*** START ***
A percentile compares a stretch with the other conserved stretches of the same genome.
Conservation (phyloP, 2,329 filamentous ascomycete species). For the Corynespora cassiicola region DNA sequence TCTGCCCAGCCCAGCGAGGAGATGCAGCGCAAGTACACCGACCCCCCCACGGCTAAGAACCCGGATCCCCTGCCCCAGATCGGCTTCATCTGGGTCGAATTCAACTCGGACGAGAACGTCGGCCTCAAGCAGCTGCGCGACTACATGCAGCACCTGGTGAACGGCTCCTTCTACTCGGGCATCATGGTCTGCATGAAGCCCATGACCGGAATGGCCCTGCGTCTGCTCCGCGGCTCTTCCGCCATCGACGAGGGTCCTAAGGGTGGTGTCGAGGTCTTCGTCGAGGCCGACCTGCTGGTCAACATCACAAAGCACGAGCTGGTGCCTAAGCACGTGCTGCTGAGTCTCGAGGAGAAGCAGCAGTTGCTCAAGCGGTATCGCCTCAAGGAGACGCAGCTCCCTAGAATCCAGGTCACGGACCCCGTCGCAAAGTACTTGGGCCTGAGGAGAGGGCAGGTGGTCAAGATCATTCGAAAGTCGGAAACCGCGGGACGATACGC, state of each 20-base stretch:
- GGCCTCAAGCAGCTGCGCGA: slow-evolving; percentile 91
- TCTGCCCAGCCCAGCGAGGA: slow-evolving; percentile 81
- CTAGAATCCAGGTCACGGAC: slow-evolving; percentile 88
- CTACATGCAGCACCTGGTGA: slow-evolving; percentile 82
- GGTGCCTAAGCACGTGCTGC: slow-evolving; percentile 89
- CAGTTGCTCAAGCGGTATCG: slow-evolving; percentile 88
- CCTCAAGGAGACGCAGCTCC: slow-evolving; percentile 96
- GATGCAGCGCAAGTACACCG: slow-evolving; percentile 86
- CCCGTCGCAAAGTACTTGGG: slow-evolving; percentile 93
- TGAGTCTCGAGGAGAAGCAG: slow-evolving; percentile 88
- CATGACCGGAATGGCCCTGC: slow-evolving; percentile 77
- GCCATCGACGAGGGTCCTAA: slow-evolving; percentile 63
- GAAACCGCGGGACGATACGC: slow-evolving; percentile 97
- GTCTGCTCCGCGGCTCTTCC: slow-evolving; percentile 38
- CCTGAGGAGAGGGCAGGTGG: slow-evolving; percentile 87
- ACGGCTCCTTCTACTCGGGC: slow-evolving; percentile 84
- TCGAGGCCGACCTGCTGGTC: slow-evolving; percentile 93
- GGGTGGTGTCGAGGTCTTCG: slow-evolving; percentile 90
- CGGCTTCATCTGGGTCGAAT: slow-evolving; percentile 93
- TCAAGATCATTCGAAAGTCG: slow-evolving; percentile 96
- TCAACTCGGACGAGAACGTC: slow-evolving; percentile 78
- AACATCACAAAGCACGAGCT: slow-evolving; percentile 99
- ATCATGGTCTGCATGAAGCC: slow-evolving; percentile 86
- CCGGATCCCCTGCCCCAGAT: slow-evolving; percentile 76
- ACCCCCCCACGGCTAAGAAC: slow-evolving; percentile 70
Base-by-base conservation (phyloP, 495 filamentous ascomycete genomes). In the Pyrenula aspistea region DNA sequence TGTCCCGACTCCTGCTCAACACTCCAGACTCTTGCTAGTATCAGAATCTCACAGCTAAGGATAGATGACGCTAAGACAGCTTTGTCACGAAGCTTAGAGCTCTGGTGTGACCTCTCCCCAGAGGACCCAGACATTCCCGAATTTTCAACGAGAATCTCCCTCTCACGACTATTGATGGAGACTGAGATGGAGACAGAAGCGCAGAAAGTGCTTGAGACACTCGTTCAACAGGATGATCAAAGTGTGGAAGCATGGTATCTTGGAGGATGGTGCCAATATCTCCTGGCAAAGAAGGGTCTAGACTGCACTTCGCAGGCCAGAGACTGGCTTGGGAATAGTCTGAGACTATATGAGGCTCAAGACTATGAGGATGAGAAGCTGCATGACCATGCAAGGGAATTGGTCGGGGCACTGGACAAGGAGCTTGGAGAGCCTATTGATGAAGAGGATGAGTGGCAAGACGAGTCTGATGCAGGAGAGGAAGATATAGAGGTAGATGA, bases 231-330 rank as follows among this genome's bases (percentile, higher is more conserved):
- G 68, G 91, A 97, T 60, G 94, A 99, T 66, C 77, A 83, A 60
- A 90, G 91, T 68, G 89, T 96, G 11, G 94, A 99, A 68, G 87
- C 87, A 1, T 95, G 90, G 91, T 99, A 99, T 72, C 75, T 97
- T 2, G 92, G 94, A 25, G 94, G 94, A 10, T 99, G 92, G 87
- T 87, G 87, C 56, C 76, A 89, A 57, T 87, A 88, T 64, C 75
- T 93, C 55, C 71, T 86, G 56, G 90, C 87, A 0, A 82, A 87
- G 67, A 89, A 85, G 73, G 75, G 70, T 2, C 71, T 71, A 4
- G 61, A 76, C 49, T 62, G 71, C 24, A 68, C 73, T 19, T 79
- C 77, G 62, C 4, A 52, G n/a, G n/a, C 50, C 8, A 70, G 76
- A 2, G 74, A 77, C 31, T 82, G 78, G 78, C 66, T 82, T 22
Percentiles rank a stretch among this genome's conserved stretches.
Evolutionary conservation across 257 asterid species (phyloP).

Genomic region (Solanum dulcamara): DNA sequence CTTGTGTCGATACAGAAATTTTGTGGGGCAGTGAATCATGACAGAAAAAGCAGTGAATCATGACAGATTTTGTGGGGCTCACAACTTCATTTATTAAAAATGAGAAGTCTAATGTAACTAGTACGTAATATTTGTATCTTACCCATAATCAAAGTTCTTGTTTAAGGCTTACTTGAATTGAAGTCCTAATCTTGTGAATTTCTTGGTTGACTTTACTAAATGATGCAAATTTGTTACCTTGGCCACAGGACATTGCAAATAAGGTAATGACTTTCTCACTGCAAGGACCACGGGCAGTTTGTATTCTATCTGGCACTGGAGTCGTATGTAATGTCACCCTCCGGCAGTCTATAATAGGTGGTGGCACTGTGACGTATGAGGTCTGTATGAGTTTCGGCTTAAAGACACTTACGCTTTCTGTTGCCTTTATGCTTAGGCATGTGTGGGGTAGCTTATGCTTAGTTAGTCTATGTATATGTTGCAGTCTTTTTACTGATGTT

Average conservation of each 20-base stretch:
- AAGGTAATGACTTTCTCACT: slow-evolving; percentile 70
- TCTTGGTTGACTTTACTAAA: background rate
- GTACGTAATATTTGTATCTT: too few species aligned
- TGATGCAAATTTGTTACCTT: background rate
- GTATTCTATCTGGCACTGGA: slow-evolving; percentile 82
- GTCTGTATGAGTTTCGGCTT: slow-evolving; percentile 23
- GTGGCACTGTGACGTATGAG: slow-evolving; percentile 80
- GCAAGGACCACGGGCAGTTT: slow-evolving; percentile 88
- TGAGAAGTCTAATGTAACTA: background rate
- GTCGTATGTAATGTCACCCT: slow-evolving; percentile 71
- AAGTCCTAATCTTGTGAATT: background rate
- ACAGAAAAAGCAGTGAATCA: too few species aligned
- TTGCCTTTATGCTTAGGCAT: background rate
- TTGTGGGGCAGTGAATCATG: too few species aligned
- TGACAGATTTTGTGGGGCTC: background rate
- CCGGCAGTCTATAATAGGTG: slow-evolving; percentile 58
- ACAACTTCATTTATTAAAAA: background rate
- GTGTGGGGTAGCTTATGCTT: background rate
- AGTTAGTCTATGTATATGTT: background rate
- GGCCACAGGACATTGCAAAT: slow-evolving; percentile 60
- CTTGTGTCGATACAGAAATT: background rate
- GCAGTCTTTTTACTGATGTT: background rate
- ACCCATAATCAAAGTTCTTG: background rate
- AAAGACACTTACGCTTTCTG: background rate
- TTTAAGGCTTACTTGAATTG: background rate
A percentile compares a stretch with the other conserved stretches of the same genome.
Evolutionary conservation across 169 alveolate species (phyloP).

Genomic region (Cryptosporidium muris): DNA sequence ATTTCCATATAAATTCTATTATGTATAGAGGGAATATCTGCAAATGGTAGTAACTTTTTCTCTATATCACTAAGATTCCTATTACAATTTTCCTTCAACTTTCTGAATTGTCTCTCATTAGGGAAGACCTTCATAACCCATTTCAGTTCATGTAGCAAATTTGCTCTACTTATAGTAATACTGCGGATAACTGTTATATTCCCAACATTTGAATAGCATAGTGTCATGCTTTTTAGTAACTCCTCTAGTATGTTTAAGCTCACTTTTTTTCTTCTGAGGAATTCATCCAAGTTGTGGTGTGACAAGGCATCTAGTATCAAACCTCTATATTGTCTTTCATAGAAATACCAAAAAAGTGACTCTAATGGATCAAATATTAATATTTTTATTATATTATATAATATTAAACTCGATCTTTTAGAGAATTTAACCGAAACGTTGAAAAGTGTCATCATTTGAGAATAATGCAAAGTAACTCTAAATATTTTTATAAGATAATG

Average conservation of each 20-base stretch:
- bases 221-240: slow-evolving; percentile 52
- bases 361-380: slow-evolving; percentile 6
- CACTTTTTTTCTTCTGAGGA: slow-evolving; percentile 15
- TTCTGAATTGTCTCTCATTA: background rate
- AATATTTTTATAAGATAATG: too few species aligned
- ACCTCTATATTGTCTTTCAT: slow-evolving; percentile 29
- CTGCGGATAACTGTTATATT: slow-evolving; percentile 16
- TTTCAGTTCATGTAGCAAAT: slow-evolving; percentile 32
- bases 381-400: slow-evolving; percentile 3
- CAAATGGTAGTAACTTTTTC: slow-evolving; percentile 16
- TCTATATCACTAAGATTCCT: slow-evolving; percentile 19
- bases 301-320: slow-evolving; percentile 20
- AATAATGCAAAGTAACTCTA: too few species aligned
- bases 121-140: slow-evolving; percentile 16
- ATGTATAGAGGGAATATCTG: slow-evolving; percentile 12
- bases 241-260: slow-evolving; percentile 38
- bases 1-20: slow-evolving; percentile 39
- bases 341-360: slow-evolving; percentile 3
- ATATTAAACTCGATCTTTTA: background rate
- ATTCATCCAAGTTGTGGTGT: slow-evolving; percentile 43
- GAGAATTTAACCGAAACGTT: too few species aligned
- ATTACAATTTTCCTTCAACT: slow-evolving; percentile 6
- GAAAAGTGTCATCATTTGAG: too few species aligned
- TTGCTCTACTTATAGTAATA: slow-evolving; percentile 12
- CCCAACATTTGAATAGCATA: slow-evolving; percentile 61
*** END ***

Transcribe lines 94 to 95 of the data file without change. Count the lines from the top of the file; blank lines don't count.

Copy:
- GAAAAGTGTCATCATTTGAG: too few species aligned
- TTGCTCTACTTATAGTAATA: slow-evolving; percentile 12